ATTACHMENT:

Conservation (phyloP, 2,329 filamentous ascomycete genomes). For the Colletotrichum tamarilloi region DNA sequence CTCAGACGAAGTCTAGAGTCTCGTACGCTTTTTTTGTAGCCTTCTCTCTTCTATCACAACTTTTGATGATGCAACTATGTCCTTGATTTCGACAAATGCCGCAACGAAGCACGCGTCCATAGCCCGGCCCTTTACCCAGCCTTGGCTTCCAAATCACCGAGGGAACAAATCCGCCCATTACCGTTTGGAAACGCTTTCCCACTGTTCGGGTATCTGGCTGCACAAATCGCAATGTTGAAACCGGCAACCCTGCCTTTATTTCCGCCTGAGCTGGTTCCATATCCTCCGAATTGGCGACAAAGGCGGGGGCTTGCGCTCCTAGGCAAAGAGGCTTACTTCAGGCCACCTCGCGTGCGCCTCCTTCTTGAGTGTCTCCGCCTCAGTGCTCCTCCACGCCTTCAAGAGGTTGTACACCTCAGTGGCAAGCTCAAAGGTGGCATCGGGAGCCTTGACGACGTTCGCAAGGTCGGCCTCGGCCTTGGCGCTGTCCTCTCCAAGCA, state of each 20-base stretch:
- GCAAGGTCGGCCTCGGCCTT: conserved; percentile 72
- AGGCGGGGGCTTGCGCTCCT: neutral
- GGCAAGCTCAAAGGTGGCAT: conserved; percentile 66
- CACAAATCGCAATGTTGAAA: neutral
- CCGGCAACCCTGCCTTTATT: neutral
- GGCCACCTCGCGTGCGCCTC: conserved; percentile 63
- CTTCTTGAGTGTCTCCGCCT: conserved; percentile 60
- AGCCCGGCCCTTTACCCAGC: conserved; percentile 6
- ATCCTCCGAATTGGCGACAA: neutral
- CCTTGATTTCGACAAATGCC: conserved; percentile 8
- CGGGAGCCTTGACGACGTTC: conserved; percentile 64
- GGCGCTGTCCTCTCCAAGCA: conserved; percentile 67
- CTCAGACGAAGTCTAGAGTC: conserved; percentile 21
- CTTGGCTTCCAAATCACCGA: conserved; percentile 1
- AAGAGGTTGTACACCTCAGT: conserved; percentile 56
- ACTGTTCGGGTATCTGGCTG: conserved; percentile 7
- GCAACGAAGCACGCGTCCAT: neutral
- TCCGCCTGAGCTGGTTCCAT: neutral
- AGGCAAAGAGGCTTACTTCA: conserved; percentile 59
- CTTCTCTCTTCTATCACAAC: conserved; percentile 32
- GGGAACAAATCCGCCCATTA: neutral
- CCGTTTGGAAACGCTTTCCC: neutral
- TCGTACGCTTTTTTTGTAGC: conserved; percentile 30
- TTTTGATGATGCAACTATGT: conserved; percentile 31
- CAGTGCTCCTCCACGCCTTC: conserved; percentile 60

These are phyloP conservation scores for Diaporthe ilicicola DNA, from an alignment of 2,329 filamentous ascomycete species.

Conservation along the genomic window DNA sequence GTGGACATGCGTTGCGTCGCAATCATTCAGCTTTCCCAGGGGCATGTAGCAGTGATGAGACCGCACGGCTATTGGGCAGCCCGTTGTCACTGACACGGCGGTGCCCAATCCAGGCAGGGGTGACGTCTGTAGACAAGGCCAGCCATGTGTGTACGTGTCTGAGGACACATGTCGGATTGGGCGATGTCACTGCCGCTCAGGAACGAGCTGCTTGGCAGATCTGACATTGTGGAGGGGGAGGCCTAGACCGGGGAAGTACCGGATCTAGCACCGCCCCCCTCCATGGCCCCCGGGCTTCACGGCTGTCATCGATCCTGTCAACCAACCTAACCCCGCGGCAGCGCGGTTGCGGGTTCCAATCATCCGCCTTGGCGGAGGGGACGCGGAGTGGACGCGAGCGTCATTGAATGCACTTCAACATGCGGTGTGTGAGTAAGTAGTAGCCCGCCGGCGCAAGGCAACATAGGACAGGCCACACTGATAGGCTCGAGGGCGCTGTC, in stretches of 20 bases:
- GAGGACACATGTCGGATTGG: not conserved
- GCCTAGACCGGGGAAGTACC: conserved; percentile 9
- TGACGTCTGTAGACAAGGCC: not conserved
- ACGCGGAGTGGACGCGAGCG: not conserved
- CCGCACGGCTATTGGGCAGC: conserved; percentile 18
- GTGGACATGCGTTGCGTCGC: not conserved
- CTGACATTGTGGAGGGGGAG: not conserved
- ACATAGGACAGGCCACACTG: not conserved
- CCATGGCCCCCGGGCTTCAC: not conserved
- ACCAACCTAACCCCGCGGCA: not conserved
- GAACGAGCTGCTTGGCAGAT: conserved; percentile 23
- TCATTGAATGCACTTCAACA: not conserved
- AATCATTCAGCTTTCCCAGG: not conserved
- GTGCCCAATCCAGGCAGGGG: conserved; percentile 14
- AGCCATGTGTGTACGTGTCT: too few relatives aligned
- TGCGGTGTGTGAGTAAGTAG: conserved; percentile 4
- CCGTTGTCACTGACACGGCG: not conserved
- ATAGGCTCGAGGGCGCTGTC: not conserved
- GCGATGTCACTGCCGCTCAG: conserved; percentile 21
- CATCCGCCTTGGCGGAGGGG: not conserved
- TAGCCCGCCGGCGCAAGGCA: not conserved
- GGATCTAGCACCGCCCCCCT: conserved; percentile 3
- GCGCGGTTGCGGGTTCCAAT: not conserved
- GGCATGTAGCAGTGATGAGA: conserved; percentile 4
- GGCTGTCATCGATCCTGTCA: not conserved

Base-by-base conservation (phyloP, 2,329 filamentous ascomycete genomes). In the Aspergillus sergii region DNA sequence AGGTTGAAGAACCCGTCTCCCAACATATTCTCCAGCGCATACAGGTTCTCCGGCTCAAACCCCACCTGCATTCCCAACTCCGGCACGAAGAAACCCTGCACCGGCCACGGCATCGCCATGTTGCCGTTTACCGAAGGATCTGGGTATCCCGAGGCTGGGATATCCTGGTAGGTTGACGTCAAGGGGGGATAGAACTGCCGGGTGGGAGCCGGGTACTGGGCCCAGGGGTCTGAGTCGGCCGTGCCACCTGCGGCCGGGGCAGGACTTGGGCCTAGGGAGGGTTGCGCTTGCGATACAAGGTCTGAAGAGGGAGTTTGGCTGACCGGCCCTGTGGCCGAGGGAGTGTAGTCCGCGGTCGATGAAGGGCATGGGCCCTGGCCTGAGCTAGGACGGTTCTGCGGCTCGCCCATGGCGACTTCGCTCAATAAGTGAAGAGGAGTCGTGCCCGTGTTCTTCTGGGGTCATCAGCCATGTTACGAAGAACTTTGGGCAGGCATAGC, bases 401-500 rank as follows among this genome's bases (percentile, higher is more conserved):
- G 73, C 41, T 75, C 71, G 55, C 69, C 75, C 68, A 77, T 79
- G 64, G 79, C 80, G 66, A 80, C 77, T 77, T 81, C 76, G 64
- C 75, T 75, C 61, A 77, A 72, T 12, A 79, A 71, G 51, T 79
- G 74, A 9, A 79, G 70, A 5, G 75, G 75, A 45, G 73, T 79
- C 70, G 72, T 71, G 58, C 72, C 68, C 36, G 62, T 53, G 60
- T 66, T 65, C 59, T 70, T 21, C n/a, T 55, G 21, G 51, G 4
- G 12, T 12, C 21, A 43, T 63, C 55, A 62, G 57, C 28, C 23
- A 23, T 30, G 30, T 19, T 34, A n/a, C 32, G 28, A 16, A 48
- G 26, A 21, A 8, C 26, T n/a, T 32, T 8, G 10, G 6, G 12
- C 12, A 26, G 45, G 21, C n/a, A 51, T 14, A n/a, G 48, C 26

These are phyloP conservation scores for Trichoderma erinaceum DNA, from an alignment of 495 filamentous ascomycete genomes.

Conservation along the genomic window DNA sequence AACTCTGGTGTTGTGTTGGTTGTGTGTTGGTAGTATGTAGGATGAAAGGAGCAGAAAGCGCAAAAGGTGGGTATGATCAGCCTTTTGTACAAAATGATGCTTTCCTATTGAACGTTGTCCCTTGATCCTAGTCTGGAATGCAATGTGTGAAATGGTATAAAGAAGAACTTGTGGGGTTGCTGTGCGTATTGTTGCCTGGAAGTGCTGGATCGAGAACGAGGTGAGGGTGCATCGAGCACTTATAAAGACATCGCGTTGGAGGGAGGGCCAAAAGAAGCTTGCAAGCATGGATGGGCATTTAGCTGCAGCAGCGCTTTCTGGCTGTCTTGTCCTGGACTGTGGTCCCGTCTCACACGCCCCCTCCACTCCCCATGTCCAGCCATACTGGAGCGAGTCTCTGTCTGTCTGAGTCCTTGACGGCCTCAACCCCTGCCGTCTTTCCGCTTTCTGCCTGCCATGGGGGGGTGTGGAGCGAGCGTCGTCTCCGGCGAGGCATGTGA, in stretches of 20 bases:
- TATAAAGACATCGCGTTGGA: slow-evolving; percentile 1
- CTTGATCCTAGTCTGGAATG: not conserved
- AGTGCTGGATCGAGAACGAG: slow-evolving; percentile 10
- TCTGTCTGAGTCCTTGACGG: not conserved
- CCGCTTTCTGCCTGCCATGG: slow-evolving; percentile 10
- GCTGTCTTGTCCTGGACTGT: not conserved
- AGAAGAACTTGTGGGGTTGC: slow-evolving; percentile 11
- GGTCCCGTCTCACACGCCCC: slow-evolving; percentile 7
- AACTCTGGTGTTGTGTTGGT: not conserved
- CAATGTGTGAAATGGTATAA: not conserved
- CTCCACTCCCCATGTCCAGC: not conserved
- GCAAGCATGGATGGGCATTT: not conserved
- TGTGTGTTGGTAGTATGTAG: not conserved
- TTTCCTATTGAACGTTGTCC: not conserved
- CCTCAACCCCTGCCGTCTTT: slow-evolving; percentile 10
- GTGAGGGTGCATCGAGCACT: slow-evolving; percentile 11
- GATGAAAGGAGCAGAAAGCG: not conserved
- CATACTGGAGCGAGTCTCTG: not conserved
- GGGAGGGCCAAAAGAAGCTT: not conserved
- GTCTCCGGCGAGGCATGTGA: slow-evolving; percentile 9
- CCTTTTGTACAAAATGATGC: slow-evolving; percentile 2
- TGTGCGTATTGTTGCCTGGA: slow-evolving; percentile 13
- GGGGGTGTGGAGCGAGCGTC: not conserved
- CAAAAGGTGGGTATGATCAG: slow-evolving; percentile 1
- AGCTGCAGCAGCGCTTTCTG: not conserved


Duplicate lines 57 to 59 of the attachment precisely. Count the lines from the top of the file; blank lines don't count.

- C 75, T 75, C 61, A 77, A 72, T 12, A 79, A 71, G 51, T 79
- G 74, A 9, A 79, G 70, A 5, G 75, G 75, A 45, G 73, T 79
- C 70, G 72, T 71, G 58, C 72, C 68, C 36, G 62, T 53, G 60